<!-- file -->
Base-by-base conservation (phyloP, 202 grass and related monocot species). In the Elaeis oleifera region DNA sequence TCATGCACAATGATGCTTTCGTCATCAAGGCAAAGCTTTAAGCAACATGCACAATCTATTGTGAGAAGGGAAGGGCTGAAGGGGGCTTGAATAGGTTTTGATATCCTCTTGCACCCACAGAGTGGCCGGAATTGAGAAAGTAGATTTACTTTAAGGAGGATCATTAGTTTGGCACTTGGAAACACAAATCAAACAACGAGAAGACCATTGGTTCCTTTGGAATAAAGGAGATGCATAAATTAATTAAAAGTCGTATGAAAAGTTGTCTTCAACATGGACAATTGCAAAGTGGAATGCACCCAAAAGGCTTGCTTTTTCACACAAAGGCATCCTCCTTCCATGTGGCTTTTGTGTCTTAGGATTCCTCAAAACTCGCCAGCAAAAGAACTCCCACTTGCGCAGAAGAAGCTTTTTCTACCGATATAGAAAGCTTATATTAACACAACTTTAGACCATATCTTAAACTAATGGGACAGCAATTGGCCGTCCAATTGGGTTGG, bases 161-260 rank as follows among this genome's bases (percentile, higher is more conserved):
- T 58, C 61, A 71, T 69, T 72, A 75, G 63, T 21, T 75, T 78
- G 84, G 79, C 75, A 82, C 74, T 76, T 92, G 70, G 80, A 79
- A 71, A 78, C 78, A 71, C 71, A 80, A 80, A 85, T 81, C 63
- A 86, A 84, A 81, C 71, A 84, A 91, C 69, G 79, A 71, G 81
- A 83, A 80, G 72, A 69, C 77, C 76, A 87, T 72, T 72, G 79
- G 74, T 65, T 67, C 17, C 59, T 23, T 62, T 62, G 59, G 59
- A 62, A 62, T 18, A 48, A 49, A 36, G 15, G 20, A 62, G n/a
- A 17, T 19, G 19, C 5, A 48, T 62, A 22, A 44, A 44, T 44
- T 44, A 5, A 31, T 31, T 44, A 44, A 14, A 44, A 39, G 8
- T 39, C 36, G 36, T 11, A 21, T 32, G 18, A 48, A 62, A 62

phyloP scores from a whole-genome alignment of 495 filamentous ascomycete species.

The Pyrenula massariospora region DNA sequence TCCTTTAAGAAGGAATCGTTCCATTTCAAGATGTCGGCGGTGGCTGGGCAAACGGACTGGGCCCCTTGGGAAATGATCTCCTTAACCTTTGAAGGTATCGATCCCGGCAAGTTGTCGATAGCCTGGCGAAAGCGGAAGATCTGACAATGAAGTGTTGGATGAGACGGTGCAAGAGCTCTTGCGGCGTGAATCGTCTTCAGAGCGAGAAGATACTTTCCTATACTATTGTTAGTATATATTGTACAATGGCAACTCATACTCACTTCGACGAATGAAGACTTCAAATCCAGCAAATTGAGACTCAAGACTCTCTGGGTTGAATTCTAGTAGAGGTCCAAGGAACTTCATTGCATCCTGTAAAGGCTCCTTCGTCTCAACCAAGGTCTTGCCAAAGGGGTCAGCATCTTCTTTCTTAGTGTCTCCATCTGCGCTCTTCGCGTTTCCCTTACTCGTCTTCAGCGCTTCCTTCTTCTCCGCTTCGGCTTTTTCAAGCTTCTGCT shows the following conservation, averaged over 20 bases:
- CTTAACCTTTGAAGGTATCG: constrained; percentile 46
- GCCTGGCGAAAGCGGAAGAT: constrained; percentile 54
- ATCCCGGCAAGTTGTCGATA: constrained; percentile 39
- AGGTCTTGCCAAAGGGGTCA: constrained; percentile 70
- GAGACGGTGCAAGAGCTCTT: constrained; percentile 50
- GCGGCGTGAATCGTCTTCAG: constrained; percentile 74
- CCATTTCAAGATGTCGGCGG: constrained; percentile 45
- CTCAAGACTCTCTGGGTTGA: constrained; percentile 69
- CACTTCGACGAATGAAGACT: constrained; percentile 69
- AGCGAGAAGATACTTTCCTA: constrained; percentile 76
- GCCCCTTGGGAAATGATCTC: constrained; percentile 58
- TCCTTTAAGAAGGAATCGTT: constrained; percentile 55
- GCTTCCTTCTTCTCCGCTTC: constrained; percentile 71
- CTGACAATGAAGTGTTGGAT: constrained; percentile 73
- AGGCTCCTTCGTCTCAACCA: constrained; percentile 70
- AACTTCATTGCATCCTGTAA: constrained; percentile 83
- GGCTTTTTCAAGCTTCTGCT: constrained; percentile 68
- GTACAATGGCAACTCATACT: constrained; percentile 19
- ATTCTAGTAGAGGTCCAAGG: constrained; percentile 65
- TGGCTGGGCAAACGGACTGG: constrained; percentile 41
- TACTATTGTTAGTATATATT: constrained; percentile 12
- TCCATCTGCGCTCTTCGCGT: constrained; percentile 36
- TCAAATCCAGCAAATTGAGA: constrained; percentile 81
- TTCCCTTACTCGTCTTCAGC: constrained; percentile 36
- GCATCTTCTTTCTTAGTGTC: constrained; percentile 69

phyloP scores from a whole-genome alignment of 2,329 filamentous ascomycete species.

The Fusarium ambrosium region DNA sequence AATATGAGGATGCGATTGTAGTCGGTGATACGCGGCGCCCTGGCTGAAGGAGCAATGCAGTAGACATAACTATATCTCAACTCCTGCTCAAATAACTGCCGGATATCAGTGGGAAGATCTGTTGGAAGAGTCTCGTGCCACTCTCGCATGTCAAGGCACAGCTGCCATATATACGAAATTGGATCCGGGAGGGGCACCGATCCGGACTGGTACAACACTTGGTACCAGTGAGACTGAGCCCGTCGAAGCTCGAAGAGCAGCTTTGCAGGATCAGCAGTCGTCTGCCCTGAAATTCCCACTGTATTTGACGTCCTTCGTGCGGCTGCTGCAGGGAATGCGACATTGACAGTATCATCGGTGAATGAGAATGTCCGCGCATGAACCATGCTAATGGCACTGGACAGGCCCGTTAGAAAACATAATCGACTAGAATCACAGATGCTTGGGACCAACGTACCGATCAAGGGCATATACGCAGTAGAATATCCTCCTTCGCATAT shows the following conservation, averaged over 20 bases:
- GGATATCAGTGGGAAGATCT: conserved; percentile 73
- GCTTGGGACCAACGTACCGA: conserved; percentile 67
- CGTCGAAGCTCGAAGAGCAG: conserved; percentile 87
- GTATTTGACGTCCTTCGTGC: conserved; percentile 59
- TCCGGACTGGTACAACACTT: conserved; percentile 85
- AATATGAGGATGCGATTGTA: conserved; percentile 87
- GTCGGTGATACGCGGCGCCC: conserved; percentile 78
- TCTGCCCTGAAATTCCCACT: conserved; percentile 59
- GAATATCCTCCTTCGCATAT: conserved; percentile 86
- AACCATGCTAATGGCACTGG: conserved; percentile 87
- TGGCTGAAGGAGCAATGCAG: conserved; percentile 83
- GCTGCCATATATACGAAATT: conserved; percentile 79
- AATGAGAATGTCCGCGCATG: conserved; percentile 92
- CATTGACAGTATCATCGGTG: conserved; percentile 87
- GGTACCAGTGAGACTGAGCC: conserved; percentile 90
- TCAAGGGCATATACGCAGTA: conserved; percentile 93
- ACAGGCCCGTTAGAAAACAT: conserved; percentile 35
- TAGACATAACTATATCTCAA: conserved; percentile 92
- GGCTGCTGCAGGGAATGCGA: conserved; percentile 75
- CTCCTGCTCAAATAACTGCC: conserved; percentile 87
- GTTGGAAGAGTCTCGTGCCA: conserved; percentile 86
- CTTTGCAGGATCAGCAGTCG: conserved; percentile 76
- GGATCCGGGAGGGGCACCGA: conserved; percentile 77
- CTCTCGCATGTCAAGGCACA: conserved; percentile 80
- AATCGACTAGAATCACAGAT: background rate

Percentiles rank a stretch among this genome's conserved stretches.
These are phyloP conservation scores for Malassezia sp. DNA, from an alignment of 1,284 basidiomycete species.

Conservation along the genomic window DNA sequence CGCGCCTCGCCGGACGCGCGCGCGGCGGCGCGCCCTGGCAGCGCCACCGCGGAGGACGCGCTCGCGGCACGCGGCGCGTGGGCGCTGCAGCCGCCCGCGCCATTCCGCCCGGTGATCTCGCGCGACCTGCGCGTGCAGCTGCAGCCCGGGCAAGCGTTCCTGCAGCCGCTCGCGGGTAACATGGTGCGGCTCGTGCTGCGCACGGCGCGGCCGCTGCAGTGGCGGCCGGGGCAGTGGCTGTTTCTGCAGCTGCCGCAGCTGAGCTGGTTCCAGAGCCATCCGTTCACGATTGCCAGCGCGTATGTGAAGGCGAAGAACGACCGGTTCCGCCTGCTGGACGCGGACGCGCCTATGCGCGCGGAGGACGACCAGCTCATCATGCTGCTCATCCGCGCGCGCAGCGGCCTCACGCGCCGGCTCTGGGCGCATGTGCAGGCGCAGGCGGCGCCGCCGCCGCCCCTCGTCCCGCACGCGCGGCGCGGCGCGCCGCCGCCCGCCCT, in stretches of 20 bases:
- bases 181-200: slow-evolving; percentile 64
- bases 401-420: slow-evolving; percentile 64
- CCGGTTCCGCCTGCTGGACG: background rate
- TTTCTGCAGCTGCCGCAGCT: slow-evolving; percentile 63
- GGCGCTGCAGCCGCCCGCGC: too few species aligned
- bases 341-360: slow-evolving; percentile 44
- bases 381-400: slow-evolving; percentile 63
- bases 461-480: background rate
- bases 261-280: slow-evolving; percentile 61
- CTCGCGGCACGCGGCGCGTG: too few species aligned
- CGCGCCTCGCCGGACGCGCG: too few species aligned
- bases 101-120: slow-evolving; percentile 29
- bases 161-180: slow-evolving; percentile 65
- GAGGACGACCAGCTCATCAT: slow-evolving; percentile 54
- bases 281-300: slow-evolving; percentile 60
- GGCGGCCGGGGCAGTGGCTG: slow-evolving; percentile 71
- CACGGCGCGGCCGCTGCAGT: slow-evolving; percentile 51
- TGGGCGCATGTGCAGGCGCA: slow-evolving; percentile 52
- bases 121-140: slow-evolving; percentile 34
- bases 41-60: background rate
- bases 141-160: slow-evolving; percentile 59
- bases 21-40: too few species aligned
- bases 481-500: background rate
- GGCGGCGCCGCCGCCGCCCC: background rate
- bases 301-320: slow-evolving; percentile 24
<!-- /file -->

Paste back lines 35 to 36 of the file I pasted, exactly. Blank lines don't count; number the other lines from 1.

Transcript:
- TCCATCTGCGCTCTTCGCGT: constrained; percentile 36
- TCAAATCCAGCAAATTGAGA: constrained; percentile 81